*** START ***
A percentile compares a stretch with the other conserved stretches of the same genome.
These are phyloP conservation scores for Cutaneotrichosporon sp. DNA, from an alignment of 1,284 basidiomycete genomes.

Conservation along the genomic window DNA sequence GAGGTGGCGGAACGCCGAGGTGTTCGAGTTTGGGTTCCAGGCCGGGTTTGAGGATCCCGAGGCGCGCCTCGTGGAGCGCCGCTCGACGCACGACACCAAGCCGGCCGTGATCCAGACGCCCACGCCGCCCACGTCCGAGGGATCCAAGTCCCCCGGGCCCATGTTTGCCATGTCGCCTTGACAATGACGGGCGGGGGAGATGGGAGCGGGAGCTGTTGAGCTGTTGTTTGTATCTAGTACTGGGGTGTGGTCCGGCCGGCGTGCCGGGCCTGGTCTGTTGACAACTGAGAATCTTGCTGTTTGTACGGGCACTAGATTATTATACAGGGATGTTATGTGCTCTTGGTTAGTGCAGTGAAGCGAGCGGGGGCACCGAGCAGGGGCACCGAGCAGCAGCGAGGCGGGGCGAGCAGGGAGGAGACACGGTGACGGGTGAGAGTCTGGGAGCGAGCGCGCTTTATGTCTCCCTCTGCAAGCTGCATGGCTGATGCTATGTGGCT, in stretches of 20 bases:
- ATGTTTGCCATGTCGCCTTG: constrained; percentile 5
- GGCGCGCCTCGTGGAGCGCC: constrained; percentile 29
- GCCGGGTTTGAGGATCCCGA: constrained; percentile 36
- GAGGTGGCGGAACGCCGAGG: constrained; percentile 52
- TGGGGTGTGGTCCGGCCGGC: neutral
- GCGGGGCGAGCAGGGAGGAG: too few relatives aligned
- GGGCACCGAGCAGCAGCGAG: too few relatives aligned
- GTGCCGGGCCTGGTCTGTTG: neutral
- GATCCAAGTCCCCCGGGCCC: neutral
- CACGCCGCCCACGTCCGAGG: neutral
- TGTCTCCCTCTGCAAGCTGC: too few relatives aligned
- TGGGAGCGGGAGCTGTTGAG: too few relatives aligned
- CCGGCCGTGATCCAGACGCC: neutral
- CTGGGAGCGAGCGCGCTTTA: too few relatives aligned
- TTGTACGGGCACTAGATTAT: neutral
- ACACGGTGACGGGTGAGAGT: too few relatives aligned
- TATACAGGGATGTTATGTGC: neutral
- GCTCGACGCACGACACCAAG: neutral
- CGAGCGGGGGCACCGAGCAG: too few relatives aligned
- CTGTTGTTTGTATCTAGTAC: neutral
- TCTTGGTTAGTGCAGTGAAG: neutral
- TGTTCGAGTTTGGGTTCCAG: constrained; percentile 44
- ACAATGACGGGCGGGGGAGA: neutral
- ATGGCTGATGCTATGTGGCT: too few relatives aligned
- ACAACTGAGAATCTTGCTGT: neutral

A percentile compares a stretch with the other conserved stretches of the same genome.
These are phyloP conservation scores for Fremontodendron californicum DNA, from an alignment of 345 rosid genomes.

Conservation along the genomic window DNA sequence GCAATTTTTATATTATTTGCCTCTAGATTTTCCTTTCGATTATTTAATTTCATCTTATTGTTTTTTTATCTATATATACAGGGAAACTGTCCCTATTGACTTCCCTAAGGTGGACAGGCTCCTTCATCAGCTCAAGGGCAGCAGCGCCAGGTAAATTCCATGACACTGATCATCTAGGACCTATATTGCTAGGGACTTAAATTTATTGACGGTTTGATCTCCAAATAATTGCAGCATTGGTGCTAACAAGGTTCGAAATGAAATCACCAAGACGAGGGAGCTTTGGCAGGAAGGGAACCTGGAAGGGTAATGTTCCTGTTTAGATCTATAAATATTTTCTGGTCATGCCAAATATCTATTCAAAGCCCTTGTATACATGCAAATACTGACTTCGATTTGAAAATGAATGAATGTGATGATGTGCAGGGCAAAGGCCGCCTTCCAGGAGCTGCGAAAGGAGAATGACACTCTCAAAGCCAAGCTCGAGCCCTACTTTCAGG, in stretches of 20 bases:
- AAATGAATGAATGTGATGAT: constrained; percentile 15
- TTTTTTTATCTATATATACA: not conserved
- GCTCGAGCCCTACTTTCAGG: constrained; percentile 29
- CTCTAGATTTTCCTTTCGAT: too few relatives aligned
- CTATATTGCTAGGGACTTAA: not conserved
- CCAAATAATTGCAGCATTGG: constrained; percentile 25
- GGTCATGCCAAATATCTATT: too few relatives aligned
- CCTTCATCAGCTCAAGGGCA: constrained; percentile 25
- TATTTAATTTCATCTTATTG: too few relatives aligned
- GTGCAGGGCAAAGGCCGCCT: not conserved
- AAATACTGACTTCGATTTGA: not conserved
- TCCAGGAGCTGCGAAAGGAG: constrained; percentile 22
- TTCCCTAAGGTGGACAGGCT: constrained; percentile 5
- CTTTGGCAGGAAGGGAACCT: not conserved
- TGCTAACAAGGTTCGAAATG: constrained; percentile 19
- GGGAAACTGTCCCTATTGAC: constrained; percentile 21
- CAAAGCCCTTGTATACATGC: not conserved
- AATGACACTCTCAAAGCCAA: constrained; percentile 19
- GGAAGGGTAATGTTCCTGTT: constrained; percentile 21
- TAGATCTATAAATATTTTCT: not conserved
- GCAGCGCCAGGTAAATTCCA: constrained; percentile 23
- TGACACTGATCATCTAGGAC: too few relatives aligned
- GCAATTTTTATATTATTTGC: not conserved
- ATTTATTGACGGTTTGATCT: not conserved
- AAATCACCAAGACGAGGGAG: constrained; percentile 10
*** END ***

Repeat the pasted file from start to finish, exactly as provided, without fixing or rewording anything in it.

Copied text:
A percentile compares a stretch with the other conserved stretches of the same genome.
These are phyloP conservation scores for Cutaneotrichosporon sp. DNA, from an alignment of 1,284 basidiomycete genomes.

Conservation along the genomic window DNA sequence GAGGTGGCGGAACGCCGAGGTGTTCGAGTTTGGGTTCCAGGCCGGGTTTGAGGATCCCGAGGCGCGCCTCGTGGAGCGCCGCTCGACGCACGACACCAAGCCGGCCGTGATCCAGACGCCCACGCCGCCCACGTCCGAGGGATCCAAGTCCCCCGGGCCCATGTTTGCCATGTCGCCTTGACAATGACGGGCGGGGGAGATGGGAGCGGGAGCTGTTGAGCTGTTGTTTGTATCTAGTACTGGGGTGTGGTCCGGCCGGCGTGCCGGGCCTGGTCTGTTGACAACTGAGAATCTTGCTGTTTGTACGGGCACTAGATTATTATACAGGGATGTTATGTGCTCTTGGTTAGTGCAGTGAAGCGAGCGGGGGCACCGAGCAGGGGCACCGAGCAGCAGCGAGGCGGGGCGAGCAGGGAGGAGACACGGTGACGGGTGAGAGTCTGGGAGCGAGCGCGCTTTATGTCTCCCTCTGCAAGCTGCATGGCTGATGCTATGTGGCT, in stretches of 20 bases:
- ATGTTTGCCATGTCGCCTTG: constrained; percentile 5
- GGCGCGCCTCGTGGAGCGCC: constrained; percentile 29
- GCCGGGTTTGAGGATCCCGA: constrained; percentile 36
- GAGGTGGCGGAACGCCGAGG: constrained; percentile 52
- TGGGGTGTGGTCCGGCCGGC: neutral
- GCGGGGCGAGCAGGGAGGAG: too few relatives aligned
- GGGCACCGAGCAGCAGCGAG: too few relatives aligned
- GTGCCGGGCCTGGTCTGTTG: neutral
- GATCCAAGTCCCCCGGGCCC: neutral
- CACGCCGCCCACGTCCGAGG: neutral
- TGTCTCCCTCTGCAAGCTGC: too few relatives aligned
- TGGGAGCGGGAGCTGTTGAG: too few relatives aligned
- CCGGCCGTGATCCAGACGCC: neutral
- CTGGGAGCGAGCGCGCTTTA: too few relatives aligned
- TTGTACGGGCACTAGATTAT: neutral
- ACACGGTGACGGGTGAGAGT: too few relatives aligned
- TATACAGGGATGTTATGTGC: neutral
- GCTCGACGCACGACACCAAG: neutral
- CGAGCGGGGGCACCGAGCAG: too few relatives aligned
- CTGTTGTTTGTATCTAGTAC: neutral
- TCTTGGTTAGTGCAGTGAAG: neutral
- TGTTCGAGTTTGGGTTCCAG: constrained; percentile 44
- ACAATGACGGGCGGGGGAGA: neutral
- ATGGCTGATGCTATGTGGCT: too few relatives aligned
- ACAACTGAGAATCTTGCTGT: neutral

A percentile compares a stretch with the other conserved stretches of the same genome.
These are phyloP conservation scores for Fremontodendron californicum DNA, from an alignment of 345 rosid genomes.

Conservation along the genomic window DNA sequence GCAATTTTTATATTATTTGCCTCTAGATTTTCCTTTCGATTATTTAATTTCATCTTATTGTTTTTTTATCTATATATACAGGGAAACTGTCCCTATTGACTTCCCTAAGGTGGACAGGCTCCTTCATCAGCTCAAGGGCAGCAGCGCCAGGTAAATTCCATGACACTGATCATCTAGGACCTATATTGCTAGGGACTTAAATTTATTGACGGTTTGATCTCCAAATAATTGCAGCATTGGTGCTAACAAGGTTCGAAATGAAATCACCAAGACGAGGGAGCTTTGGCAGGAAGGGAACCTGGAAGGGTAATGTTCCTGTTTAGATCTATAAATATTTTCTGGTCATGCCAAATATCTATTCAAAGCCCTTGTATACATGCAAATACTGACTTCGATTTGAAAATGAATGAATGTGATGATGTGCAGGGCAAAGGCCGCCTTCCAGGAGCTGCGAAAGGAGAATGACACTCTCAAAGCCAAGCTCGAGCCCTACTTTCAGG, in stretches of 20 bases:
- AAATGAATGAATGTGATGAT: constrained; percentile 15
- TTTTTTTATCTATATATACA: not conserved
- GCTCGAGCCCTACTTTCAGG: constrained; percentile 29
- CTCTAGATTTTCCTTTCGAT: too few relatives aligned
- CTATATTGCTAGGGACTTAA: not conserved
- CCAAATAATTGCAGCATTGG: constrained; percentile 25
- GGTCATGCCAAATATCTATT: too few relatives aligned
- CCTTCATCAGCTCAAGGGCA: constrained; percentile 25
- TATTTAATTTCATCTTATTG: too few relatives aligned
- GTGCAGGGCAAAGGCCGCCT: not conserved
- AAATACTGACTTCGATTTGA: not conserved
- TCCAGGAGCTGCGAAAGGAG: constrained; percentile 22
- TTCCCTAAGGTGGACAGGCT: constrained; percentile 5
- CTTTGGCAGGAAGGGAACCT: not conserved
- TGCTAACAAGGTTCGAAATG: constrained; percentile 19
- GGGAAACTGTCCCTATTGAC: constrained; percentile 21
- CAAAGCCCTTGTATACATGC: not conserved
- AATGACACTCTCAAAGCCAA: constrained; percentile 19
- GGAAGGGTAATGTTCCTGTT: constrained; percentile 21
- TAGATCTATAAATATTTTCT: not conserved
- GCAGCGCCAGGTAAATTCCA: constrained; percentile 23
- TGACACTGATCATCTAGGAC: too few relatives aligned
- GCAATTTTTATATTATTTGC: not conserved
- ATTTATTGACGGTTTGATCT: not conserved
- AAATCACCAAGACGAGGGAG: constrained; percentile 10